A multidisciplinary framework for mission effectiveness quantification and assessment of micro autonomous systems and technologies
Mian, Zohaib Tariq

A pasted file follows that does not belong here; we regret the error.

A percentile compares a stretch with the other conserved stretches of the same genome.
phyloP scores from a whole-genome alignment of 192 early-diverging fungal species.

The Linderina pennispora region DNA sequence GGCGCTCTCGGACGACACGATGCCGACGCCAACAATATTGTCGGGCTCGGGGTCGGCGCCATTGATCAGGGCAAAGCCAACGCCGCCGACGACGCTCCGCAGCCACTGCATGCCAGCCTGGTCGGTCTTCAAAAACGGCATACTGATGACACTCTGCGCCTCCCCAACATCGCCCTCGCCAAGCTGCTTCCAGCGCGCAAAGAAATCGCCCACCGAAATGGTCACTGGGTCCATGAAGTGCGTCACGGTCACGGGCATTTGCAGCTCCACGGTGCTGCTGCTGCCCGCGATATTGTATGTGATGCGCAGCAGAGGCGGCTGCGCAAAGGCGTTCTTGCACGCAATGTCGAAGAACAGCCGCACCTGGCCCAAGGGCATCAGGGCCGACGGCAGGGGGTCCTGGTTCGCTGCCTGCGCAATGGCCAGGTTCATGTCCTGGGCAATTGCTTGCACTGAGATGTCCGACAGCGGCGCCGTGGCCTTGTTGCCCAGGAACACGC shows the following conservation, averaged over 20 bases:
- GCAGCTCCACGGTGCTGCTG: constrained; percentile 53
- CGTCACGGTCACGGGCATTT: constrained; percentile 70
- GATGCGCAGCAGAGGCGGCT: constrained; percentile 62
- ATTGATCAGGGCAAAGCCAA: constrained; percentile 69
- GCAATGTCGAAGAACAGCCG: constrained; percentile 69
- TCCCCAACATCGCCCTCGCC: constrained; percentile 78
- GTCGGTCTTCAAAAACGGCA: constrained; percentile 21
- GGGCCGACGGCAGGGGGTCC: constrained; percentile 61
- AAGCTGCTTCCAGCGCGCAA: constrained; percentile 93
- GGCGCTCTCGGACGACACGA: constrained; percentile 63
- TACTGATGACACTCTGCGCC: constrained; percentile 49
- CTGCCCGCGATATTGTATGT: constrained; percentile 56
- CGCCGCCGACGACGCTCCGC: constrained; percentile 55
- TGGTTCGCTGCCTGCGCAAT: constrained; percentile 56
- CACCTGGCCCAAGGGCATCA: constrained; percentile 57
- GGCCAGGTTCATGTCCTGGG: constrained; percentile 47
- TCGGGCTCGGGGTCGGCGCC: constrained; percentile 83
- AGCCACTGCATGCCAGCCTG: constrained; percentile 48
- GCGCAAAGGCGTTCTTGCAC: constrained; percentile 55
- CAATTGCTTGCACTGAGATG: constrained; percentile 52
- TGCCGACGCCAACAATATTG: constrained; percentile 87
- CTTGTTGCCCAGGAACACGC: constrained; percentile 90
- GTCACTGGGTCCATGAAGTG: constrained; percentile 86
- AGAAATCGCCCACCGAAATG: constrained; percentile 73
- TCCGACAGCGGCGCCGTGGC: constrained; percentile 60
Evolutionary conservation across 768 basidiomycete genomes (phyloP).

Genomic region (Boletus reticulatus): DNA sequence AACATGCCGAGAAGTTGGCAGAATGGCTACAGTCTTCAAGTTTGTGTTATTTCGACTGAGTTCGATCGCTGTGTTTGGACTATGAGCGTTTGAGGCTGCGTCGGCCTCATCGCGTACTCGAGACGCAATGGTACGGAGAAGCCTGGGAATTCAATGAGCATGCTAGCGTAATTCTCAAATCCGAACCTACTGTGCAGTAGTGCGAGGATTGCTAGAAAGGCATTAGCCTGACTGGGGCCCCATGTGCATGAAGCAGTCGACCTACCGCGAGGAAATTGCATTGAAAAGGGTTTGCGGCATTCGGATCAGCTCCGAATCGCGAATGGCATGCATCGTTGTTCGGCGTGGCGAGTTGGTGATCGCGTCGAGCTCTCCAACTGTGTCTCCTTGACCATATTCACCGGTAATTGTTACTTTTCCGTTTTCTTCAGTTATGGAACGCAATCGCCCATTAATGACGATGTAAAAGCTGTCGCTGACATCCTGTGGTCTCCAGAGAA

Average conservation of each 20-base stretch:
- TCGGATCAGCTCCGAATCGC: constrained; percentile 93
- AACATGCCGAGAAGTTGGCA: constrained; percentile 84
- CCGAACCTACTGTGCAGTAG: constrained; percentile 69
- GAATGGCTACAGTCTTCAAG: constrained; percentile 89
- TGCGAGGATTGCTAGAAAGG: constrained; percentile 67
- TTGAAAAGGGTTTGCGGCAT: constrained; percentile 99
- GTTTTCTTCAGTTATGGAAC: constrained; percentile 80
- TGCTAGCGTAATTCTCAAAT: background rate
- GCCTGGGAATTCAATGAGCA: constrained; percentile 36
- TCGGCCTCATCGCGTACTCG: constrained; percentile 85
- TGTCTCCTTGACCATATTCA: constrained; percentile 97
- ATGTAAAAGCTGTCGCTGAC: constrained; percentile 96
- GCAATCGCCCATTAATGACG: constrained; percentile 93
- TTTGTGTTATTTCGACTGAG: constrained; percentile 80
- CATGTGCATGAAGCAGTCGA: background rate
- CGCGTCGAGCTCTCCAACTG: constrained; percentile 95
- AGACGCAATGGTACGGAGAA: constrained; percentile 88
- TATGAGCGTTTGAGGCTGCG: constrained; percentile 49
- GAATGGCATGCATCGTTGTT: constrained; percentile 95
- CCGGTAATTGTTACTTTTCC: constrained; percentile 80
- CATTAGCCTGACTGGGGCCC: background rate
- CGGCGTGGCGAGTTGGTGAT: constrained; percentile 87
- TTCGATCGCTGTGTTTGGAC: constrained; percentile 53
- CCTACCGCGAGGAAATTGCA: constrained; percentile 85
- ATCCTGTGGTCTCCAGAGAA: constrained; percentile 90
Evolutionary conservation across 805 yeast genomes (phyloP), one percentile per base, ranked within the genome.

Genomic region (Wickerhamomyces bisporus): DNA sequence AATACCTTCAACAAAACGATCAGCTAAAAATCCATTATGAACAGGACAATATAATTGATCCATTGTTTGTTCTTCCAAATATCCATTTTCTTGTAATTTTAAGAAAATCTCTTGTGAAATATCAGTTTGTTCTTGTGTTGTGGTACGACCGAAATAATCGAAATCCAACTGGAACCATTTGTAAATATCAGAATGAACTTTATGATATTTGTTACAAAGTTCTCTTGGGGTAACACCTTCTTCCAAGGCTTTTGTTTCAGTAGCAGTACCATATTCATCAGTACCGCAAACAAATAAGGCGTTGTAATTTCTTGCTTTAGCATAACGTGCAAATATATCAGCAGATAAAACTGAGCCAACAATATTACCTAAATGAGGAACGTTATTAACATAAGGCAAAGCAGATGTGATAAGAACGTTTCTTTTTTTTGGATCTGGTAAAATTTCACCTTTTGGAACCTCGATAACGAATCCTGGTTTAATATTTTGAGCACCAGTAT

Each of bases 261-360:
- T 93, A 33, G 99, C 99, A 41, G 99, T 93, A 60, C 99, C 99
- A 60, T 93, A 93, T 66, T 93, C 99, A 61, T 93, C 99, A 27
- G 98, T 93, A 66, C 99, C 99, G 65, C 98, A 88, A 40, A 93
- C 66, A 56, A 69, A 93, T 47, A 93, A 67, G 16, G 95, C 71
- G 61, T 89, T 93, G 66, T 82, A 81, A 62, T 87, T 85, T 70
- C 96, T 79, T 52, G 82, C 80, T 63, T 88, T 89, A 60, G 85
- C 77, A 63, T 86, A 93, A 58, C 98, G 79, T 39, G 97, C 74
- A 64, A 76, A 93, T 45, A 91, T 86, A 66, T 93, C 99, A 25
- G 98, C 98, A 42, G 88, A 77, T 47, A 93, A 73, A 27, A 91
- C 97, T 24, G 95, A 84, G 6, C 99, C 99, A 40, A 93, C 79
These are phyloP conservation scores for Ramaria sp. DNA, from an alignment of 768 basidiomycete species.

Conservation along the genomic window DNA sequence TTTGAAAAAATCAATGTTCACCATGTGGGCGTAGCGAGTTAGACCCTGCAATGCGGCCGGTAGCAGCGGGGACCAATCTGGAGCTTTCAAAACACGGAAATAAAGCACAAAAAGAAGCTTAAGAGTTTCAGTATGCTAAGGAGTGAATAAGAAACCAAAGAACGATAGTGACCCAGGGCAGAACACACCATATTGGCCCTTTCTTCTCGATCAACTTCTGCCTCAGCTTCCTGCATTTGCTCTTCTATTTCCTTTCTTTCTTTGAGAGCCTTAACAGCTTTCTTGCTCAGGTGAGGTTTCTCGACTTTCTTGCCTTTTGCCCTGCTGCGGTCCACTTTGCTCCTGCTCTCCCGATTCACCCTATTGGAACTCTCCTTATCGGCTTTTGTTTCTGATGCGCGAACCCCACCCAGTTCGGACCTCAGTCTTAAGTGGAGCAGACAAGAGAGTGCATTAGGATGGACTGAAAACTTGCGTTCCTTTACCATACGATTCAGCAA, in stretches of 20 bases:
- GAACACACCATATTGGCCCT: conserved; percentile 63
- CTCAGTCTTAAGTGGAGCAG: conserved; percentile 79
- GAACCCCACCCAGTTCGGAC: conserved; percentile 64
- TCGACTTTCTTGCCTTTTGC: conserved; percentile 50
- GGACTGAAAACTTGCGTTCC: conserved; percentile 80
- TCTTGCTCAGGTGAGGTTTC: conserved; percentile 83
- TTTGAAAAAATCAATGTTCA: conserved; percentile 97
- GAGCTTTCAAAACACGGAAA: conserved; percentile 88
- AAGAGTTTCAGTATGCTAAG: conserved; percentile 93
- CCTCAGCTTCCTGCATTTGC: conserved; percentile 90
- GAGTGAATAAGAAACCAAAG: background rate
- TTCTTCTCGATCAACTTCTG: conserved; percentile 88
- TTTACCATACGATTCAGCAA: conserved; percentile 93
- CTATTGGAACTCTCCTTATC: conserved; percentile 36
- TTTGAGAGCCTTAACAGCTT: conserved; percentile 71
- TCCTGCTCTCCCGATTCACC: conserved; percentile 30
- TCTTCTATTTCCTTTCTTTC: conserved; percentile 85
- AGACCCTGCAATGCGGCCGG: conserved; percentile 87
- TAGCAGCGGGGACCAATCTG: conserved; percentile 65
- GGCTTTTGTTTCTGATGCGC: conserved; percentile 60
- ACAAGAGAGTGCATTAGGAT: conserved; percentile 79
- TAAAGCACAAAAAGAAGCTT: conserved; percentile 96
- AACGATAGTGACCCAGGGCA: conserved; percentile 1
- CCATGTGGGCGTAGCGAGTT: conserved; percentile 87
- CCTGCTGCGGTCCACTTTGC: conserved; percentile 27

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Micro Autonomous Systems and Technologies (MAST) is an Army Research Laboratory (ARL) sponsored project based on a consortium of revolutionary academic and industrial research institutions working together to develop new technologies in the field of microelectronics, autonomy, micromechanics and integration. The overarching goal of the MAST consortium is to develop autonomous, multifunctional, and collaborative ensembles of microsystems to enhance small unit tactical situational awareness in urban and complex terrain. Unmanned systems are used to obtain intelligence at the macro level, but there is no real-time intelligence asset at the squad level. MAST seeks to provide that asset. Consequently, multiple integrated MAST heterogeneous platforms (e.g. crawlers, flyers, etc.) working together synergistically as an ensemble shall be capable of autonomously performing a wide spectrum of operational functions based on the latest developments in micro-mechanics, micro-electronics, and power technologies to achieve the desired operational objectives. The design of such vehicles is, by nature, highly constrained in terms of size, weight and power. Technologists are trying to understand the impacts of developing state-of-the-art technologies on the MAST systems while the operators are trying to define strategies and tactics on how to use these systems. These two different perspectives create an integration gap. The operators understand the capabilities needed on the field of deployment but not necessarily the technologies, while the technologists understand the physics of the technologies but not necessarily how they will be deployed, utilized, and operated during a mission. This not only results in a major requirements disconnect, representing the difference of perspectives between soldiers and the researchers, but also demonstrates the lack of quantified means to assess the technology gap in terms of mission requirements. This necessitates the quantification and resolution of the requirements disconnect and technology gap leading to re-definitions of the requirements based on mission scenarios. A research plan, built on a technical approach based on the simultaneous application of decomposition and re-composition or 'Top-down' and 'Bottom-up' approaches, was used for development of a structured and traceable methodology. The developed methodology is implemented through an integrated framework consisting of various decision-making tools, modeling and simulation, and experimental data farming and validation. The major obstacles in the development of the presented framework stemmed from the fact that all MAST technologies are revolutionary in nature, with no available historical data, sizing and synthesis codes or reliable physics-based models. The inherently multidisciplinary, multi-objective and uncertain nature of MAST technologies makes it very difficult to map mission level objectives to measurable engineering metrics. It involves the optimization of multiple disciplines such as Aero, CS/CE, ME, EE, Biology, etc., and of multiple objectives such as mission performance, tactics, vehicle attributes, etc. Furthermore, the concept space is enormous with hundreds of billions of alternatives, and largely includes future technologies with low Technology Readiness Level (TRL) resulting in high uncertainty. The presented framework is a cyber-physical design and analysis suite that combines Warfighter mission needs and expert technologist knowledge with a set of design and optimization tools, models, and experiments in order to provide a quantitative measure of the requirements disconnect and technology gap mentioned above. This quantification provides the basis for re-definitions of the requirements that are realistic in nature and ensure mission success. The research presents the development of this methodology and framework to address the core research objectives. The developed framework was then implemented on two mission scenarios that are of interest to the MAST consortium and Army Research Laboratory, namely, Joppa Urban Dwelling and Black Hawk Down Interior Building Reconnaissance. Results demonstrate the framework’s validity and serve as proof of concept for bridging the requirements disconnect between the Warfighter and the technologists. Billions of alternative MAST vehicles, composed of current and future technologies, were modeled and simulated, as part of a swarm, to evaluate their mission performance. In-depth analyses of the experiments, conducted as part of the research, presents quantitative technology gaps that needs to be addressed by technologist for successful mission completion. Quantitative values for vehicle specifications and systems' Measures of Performance were determined for acceptable level of performance for the given missions. The consolidated results were used for defining mission based requirements of MAST systems.